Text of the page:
Santa and the wreath were displayed for 14 years, then put into storage when Wolf and Dessauer moved to a new building, and was not put up again the next Christmas.

http://contentdm.acpl.lib.in.us/cdm/ref/collection/coll6/id/2847In 1962 the old building was destroyed in one of the largest fires in Fort Wayne history. As firefighters struggled against large crowds and freezing weather that froze the spray from their firehoses, five buildings were damaged or destroyed, and at least one fireman lost his life.

In 1966 Wolf and Dessauer sold their business to City Stores, a Delaware-based retail store holding company, and in 1969 City Stores sold W&D to Indianapolis-based department store chain L.S. Ayres. (See the subsequent history of Ayres below.*) L.S. Ayres had a store at the newly opened Glenbrook mall, then on the edge of the city, and in the early 1970s closed the downtown store.

My mother says she used to take my siblings and me to W&D to see the magic windows and sit on Santa’s lap every year before the store closed. Unfortunately I have only the very faintest memories of that, wholly without detail, and perhaps they’re really only memories of being told that we did that. And while my oldest brother and sister might have seen the Santa display as infants, it was already several years gone before I was born. But for older people, the Wolf and Dessauer Santa and wreath were among their most nostalgic memories.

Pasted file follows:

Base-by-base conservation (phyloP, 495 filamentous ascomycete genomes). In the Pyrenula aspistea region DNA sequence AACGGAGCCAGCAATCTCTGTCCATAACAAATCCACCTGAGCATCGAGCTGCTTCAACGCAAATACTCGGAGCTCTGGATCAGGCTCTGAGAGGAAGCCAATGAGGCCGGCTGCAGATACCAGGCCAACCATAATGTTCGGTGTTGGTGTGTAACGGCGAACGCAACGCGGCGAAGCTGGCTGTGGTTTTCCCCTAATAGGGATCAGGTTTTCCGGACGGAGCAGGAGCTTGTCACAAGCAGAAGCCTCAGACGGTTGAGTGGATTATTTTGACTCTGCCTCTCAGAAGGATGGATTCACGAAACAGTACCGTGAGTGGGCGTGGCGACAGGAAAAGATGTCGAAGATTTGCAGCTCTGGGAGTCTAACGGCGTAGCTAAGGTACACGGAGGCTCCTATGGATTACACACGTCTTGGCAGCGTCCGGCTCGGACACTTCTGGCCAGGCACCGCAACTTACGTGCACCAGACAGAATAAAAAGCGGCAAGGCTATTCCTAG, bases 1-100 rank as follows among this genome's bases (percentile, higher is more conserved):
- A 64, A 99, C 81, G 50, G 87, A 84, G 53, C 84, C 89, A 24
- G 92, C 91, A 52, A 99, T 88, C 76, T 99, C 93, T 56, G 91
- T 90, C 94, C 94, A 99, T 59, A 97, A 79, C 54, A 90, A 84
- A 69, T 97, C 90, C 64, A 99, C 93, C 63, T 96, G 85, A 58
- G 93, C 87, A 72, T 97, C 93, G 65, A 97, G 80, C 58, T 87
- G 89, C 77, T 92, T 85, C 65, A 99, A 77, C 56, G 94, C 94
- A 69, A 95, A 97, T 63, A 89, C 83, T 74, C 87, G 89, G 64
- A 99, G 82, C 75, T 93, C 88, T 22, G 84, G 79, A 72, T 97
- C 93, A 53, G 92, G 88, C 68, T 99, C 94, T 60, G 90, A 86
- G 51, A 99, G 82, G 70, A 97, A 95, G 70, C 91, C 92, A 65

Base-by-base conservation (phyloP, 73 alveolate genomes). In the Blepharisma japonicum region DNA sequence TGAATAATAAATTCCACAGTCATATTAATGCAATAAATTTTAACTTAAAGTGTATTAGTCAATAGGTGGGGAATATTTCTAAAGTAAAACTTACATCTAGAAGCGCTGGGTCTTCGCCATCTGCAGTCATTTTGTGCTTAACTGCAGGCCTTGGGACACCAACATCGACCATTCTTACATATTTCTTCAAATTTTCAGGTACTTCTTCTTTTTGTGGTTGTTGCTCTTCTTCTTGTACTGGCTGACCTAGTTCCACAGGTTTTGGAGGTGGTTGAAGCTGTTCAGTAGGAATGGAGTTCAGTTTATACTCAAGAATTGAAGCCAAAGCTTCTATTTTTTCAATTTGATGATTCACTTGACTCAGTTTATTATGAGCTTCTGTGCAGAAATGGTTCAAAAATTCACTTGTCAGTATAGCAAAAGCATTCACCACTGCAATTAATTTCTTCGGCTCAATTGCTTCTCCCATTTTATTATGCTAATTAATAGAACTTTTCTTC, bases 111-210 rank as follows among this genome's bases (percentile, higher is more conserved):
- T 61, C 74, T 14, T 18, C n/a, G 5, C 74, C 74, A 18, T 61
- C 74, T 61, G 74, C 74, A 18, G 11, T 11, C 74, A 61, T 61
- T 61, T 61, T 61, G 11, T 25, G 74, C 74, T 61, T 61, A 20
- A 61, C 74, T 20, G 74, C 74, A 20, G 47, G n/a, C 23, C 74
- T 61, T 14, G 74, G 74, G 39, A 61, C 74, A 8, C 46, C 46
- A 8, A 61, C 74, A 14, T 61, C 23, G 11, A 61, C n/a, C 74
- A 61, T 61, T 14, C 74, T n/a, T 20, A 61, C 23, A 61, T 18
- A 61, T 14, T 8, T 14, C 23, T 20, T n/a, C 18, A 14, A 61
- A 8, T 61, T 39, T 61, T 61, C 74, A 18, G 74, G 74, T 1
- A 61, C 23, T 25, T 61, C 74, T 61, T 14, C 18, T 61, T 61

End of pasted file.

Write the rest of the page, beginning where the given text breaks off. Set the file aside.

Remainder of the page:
For 20 years, longer than the original Santa had flown across the W&D store, and only a few years less than the wreath had hung there, the displays were lost. Or perhaps their location was known all along, but nobody was interested in reviving them. Or more likely, perhaps, the owners of W&D decided not to redisplay them after the move, and then as the company was sold and re-sold and old-timers of the company left the knowledge of the displays’ location was not passed on, and the new owners, managers actually, no longer locals but corporate types in distant cities, knew nothing of them and might not have cared if they did. They were running regional and national firms, not a local one.

Whatever the real story, in the spring of 1979 the displays were serendipitously discovered in a warehouse. That Christmas, two restored reindeer were displayed on the side of a downtown parking garage. In 1980, the whole display was lit for the first time since 1959, and has been displayed every year since. 2015 makes the 36th year of continuous display in its second incarnation, twice as long as its original display, and closing in on as many years as it was first displayed and then lost combined.




Today the historic Embassy Theater–a grand movie palace from the 1920s, now operated by a non-profit foundation–creates magic windows. Probably never again can we recapture the experience of a Wolf and Dessauer Christmas, but it’s still a wondrous experience to take my kids to see them. It’s a part of Fort Wayne that is special–beautiful, dazzling, historical, and evocative of the connections between past and present, all the more precious because they were once lost.

And today many of us have a bit of this history decorating our own homes at Christmas. In the mid 2,000s the tens of thousands of 11 watt bulbs were replaced with LEDs to save in energy costs (although three times the cost of the older bulbs, the LEDs were expected to pay for themselves in just two years). The old bulbs were given to charities to sell as Christmas ornaments. My Christmas gift from my mom that year was one of the old bulbs. It has hung on my Christmas tree every year since, and while my kids do the majority of the tree decorating (one of our annual gifts to them is an ornament each, and it’s great to watch them remember and reconnect with them each year), the bulb is one of the few ornaments I personally hang.